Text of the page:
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Bayeux Tapestry on Loan

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Emmanuel Macron has offered to loan the famous tapestry to the UK in an effort to improve relations.

Editor’s Remarks: The offer is expected to be announced this Thursday, when Macron will meet UK officials at the Anglo-French summit at Sandhurst. The Bayeux Tapestry was commission by William the Conquerer’s brother to celebrate his 1066 conquest of England and depicts the Norman king defeating the Anglo-Saxon ruler King Harold. Although it was made in England, the piece – which measures about 35 square metres – has remained in France for the past 940 years. At the upcoming summit, Macron is also expected to petition the UK to join his combined European military initiative – a move many expect Britain’s new defence secretary Gavin Williamson to push back on.

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Why 2018 Will Be the Year of European Stocks

 4 min read / 

European Stocks 2018

2017 has been an incredible year for stock markets all over the world. 2018 will probably be the same. Last year, the MSCI Europe index rose 22%, compared to 19% for the S&P 500. In my opinion, 2018 will be an even better year for European stocks.

A Favourable Political Landscape

In the last years, European stock markets have suffered because of a very uncertain political environment. After surviving a number of difficult elections in 2017, the European political landscape now looks much more favourable. While some risks remain, with a particular focus on the Italian general elections in March, the chance of results that could rattle markets is very slim, as populist parties appear to have softened their rhetoric against the single currency or abandoned the plan to leave it altogether.

Positive Economic and Monetary Environment

The European economy is growing quite strongly. Real GDP is expected to grow by 2.1% in 2018, unemployment has reached the levels of 2009 and consumer confidence is well above pre-crisis numbers. The improving economy should boost EPS, making European stocks look relatively cheap compared to bonds.

“In Europe, the combination of easy credit conditions and falling unemployment should support confidence, earnings and equities […] An incredibly tight correlation has existed throughout history whereby rising consumer confidence in the euro zone boosts equity prices, and you get this virtuous cycle. We think that will continue.” Mike Bell, JP Morgan Asset Management

In addition to a recovering economy, the European Central Bank will keep buying bonds until at least September, continuing to support markets. Recovering European companies might use this cheap debt to complete cross-border mergers and acquisitions.

The Rising Euro

2018 is likely to be the year of the Euro as well. After an incredible 2017, where the currency strengthened considerably against the US dollar, many analysts predict that the EUR/USD exchange rate will reach 1.30 – a level not seen since 2014. Some suggest that the pair will end the year at 1.24.

Source: StockCharts

Since the beginning of the year, the euro has already seen some interesting movements on the upside, thanks to Germany getting closer to a government, hawkish comments by the ECB and China suggesting that they might diversify their FX reserves. However, as a strong euro would not benefit European exporters, we can expect the ECB to act to weaken the currency, especially since inflation is expected to remain low for years.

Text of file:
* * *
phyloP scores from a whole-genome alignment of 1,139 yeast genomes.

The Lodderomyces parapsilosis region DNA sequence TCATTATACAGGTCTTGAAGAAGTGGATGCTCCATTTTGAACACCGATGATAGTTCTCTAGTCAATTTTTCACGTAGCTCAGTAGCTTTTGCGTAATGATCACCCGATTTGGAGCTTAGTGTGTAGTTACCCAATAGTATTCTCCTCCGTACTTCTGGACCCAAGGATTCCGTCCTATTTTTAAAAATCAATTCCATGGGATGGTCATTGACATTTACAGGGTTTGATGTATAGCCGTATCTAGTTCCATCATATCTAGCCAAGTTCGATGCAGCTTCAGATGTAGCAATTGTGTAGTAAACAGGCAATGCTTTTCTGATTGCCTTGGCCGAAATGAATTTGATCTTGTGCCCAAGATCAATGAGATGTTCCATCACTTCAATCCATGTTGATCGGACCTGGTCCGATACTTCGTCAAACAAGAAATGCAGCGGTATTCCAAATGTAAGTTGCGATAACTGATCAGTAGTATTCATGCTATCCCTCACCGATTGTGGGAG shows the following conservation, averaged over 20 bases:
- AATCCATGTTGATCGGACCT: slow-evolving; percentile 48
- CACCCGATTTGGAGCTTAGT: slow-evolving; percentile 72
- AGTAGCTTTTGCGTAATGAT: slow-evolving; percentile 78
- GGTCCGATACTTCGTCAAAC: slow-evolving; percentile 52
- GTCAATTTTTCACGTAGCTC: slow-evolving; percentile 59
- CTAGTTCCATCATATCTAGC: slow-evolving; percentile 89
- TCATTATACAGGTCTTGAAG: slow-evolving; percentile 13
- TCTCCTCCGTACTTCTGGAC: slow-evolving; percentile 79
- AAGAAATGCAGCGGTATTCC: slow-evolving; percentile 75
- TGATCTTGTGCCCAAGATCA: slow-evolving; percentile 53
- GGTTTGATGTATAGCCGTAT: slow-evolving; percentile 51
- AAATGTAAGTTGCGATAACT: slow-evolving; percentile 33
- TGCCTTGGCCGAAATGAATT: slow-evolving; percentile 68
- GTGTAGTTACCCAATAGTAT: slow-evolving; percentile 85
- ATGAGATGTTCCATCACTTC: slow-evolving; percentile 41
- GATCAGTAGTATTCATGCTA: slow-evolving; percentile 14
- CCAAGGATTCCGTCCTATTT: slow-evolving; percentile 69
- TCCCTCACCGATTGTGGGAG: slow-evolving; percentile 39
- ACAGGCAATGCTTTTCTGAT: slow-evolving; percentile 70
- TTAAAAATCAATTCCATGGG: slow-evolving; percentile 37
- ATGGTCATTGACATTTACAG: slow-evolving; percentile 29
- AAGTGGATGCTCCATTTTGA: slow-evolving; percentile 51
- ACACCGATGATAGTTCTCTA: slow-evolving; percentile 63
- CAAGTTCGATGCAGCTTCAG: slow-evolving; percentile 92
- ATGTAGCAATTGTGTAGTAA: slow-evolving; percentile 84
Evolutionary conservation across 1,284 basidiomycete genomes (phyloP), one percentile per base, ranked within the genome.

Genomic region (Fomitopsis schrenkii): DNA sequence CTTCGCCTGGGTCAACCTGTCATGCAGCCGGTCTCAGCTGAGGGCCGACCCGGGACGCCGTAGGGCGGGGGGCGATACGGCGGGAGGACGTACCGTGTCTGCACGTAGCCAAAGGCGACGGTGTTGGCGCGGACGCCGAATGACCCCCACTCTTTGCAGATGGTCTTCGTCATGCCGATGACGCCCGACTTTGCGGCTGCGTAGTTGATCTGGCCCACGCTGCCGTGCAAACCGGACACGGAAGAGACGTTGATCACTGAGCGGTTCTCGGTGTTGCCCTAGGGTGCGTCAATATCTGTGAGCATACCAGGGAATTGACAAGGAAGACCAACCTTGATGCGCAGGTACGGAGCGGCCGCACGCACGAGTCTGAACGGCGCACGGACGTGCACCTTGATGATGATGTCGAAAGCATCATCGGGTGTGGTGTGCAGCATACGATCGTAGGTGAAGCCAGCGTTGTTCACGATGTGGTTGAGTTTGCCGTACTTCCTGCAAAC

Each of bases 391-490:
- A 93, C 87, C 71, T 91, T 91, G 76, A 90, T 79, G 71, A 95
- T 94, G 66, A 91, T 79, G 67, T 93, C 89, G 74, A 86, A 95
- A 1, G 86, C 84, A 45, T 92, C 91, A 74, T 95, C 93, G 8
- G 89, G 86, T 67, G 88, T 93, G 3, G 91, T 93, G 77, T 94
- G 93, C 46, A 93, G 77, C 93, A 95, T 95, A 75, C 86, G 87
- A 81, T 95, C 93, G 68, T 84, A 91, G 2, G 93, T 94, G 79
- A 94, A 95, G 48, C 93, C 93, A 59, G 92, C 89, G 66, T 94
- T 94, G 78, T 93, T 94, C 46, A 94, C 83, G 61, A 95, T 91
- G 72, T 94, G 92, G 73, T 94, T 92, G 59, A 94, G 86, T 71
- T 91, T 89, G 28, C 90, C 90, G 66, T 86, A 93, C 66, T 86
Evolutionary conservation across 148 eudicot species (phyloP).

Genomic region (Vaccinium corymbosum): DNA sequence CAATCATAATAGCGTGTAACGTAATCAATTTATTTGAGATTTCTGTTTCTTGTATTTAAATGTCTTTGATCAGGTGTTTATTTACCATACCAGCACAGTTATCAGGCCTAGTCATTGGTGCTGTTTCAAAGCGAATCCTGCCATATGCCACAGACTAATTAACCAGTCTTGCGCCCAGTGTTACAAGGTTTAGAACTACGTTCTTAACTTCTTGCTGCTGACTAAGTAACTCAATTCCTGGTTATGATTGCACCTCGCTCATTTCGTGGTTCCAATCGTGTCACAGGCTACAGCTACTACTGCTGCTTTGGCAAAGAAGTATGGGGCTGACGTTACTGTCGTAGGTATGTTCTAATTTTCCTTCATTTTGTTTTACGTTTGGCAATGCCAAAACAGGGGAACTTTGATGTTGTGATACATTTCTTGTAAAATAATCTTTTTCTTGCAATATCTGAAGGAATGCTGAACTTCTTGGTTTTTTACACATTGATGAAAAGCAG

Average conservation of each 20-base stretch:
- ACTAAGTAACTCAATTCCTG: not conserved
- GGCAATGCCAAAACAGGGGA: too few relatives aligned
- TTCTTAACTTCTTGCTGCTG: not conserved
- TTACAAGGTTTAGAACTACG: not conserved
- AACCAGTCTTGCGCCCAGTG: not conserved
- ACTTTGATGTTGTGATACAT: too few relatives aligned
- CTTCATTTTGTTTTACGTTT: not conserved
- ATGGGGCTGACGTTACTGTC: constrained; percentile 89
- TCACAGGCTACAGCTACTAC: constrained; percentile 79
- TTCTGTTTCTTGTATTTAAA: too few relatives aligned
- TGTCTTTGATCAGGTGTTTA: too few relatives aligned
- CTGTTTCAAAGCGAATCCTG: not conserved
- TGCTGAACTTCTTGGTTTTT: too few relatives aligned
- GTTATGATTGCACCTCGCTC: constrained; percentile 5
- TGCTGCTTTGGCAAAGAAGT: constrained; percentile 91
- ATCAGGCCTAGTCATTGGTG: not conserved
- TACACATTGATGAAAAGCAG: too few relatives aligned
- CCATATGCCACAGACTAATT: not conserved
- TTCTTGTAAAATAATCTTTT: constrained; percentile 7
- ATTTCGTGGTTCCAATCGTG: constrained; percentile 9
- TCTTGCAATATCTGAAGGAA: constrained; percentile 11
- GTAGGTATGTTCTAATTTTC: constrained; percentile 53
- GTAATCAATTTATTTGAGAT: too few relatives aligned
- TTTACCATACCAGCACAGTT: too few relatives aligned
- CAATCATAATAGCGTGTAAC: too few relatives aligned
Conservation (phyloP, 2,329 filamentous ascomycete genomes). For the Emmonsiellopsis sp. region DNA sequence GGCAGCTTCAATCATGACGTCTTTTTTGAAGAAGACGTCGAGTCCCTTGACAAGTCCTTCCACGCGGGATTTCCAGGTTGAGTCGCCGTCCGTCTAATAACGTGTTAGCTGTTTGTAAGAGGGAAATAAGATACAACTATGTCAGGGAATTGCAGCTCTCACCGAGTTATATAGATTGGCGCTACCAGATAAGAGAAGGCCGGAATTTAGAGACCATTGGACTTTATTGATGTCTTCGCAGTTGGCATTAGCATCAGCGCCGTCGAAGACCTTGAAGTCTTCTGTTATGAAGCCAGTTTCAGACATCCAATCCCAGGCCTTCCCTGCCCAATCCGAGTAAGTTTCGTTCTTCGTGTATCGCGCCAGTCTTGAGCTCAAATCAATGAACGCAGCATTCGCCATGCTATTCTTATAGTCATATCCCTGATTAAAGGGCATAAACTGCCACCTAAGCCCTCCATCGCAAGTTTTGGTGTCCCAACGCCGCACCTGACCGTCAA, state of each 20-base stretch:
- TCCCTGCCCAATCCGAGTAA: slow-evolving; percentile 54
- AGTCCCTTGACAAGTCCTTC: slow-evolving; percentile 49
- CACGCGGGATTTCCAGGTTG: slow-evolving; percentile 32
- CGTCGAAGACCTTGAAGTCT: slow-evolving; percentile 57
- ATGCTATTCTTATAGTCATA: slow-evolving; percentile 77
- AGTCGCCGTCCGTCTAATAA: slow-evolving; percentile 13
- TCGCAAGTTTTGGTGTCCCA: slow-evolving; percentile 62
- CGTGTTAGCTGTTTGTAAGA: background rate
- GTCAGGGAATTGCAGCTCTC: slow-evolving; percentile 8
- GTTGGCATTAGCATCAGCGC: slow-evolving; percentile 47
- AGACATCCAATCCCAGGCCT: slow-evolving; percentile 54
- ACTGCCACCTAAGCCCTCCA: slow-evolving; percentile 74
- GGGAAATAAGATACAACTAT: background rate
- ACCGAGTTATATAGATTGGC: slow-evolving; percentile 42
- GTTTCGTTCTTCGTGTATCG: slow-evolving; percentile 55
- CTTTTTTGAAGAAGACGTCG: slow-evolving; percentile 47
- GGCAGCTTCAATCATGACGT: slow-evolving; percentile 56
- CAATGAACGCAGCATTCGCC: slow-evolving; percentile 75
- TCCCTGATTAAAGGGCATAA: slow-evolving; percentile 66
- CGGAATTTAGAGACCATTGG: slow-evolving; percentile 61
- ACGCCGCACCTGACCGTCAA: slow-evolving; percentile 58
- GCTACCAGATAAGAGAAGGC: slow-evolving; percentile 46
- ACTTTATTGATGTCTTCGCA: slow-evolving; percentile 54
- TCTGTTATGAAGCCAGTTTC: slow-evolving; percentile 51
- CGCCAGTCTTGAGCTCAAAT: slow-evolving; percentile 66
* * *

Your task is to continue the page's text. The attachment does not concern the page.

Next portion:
Cyclical Sectors Look Particularly Interesting

Given the positive economic environment, cyclical stocks are attractive investments. In fact, in the first week of trading in 2018, cyclical stocks in the Stoxx 600 have performed much better than defensive ones.

“In an environment of solid growth and rising long-term yields in Europe, financials and value stocks in general are likely to outperform, as well as energy.” Valentin Bissat, Mirabaud Asset Management

Source: Bloomberg

However, UBS analysts warn that the European banking sector could suffer earnings downgrades due to risks generated by sluggish revenues, cost inflation and the threat of regulatory uncertainty. As a consequence, investments should be chosen very carefully, favouring cheaper banks with strong levels of free cash flow generation.

The Old-Economy Might Produce Healthy Returns As Well

After the financial crisis and the European sovereign-debt crisis, in old-economy industries, like building material manufacturers and homebuilders, firms have restructured their balance sheets and rationally changed their business models. As many weak companies have failed, there is less competition as well. With consumer and business confidence increasing quickly, demand for these businesses will increase as well. Those firms that have survived might even be able to raise prices, generating higher EPS.

European Stocks Are Just Cheaper than US Stocks

As said, fundamentals would justify a European equities rally in 2018. Although they are not cheap in absolute terms, they look particularly so when compared to US stocks, meaning that the Eurozone could be less vulnerable if a correction comes. In fact, the S&P 500’s forward P/E ratio is 18x, the highest since 2002, while the Stoxx 600 trades at 15x – below its 2015 peak. This same trend is confirmed by the price-to-book ratio: the Stoxx 600 trades at 2x, while the S&P 500 is trading at 3.4x – again, the highest level since 2002. The spread between the two has never been this high.

“There’s definitely less euphoria in European stocks at the moment […] Now the big question is: will European stocks be immune if there’s a correction on Wall Street?” Andrea Tueni, Saxo Banque France.